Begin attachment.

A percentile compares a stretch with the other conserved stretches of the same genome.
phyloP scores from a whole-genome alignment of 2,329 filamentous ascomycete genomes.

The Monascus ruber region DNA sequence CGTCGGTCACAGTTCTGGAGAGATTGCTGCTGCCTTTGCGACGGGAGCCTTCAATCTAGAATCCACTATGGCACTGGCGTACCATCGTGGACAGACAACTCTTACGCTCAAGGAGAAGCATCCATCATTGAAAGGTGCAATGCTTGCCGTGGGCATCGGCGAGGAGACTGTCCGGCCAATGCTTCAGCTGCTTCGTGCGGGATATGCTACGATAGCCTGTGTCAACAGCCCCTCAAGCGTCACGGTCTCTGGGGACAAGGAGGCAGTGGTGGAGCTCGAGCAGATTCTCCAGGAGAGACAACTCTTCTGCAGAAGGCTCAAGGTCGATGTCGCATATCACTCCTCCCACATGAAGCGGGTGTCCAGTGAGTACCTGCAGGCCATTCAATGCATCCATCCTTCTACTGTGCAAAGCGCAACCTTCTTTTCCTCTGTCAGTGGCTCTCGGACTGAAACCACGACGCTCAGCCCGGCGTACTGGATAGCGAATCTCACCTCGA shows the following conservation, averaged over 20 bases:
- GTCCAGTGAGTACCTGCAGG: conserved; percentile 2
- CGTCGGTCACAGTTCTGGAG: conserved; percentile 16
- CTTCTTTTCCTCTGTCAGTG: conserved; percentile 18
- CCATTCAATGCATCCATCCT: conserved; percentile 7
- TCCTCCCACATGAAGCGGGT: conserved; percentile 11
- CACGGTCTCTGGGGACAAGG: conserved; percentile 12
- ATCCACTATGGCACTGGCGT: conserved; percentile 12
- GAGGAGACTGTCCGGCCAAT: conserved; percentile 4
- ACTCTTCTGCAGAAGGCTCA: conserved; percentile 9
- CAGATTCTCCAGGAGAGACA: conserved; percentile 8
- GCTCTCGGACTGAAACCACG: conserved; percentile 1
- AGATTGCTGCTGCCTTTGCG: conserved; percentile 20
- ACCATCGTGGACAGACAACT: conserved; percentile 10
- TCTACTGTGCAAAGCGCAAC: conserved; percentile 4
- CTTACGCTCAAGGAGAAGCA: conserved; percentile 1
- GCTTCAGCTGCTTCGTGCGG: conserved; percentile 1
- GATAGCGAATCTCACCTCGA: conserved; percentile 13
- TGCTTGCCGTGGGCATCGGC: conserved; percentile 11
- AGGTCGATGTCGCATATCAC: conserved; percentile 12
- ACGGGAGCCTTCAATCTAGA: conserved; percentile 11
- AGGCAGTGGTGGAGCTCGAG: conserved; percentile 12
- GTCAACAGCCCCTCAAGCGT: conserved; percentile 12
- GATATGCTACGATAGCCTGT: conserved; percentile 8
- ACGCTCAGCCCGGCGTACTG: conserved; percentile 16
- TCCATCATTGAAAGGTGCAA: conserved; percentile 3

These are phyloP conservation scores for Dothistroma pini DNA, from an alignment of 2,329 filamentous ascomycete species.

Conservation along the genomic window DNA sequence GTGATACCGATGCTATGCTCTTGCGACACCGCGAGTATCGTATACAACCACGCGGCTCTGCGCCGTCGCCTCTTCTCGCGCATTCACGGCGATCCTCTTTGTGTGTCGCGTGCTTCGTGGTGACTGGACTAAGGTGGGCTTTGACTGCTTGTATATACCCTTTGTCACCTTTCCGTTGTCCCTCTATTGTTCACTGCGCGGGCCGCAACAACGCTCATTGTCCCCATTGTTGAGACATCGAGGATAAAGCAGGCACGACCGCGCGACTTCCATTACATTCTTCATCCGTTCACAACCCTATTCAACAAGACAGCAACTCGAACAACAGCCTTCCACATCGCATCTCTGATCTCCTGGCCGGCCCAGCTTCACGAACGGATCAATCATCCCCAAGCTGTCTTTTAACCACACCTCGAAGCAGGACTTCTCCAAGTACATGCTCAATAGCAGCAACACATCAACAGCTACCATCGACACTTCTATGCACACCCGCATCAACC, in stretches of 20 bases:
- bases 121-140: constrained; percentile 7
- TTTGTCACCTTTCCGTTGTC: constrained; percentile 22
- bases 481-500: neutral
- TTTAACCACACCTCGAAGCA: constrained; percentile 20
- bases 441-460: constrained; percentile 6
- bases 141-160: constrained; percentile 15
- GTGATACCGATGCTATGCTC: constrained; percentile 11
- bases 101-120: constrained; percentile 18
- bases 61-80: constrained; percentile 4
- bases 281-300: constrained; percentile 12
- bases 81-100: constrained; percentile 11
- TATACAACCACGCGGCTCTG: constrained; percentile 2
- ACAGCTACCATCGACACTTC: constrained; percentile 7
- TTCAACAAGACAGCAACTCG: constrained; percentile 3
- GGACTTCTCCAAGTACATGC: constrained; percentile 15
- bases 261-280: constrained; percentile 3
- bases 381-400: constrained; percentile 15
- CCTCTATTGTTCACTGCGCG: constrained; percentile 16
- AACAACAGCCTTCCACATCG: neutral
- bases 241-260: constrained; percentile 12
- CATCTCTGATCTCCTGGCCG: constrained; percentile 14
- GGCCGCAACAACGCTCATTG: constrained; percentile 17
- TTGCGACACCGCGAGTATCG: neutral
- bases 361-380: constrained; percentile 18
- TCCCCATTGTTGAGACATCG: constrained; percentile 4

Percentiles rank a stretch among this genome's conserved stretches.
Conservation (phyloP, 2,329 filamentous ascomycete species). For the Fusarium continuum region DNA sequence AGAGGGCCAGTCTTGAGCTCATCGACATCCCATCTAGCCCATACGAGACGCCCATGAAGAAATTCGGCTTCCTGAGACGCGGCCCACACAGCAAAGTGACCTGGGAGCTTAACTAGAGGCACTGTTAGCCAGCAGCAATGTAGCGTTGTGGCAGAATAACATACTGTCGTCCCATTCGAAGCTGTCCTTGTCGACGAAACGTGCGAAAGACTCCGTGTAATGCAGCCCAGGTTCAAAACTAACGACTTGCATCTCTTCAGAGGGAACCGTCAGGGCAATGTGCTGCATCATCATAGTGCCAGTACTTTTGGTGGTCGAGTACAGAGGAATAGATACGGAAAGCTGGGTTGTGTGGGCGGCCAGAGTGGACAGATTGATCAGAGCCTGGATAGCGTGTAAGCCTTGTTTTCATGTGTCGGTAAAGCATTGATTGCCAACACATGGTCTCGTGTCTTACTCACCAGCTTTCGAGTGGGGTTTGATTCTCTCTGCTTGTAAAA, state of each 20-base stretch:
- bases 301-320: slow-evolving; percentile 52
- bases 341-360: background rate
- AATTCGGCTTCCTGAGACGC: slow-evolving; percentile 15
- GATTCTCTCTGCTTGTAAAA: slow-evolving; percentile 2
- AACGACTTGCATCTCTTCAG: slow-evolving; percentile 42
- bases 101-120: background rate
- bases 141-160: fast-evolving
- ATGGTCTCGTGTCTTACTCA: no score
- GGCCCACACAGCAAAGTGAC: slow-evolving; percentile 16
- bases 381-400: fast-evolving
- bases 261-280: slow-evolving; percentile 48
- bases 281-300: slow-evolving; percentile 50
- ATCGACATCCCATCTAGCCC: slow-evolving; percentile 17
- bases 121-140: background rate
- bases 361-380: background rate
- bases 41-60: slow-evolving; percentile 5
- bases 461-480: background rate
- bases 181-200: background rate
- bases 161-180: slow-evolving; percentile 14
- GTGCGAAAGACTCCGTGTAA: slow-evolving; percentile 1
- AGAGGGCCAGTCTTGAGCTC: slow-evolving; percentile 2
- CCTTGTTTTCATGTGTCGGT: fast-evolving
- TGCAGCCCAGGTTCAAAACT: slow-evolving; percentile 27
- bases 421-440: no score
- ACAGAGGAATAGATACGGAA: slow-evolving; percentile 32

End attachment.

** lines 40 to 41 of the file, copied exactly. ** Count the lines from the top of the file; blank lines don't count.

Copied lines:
- bases 281-300: constrained; percentile 12
- bases 81-100: constrained; percentile 11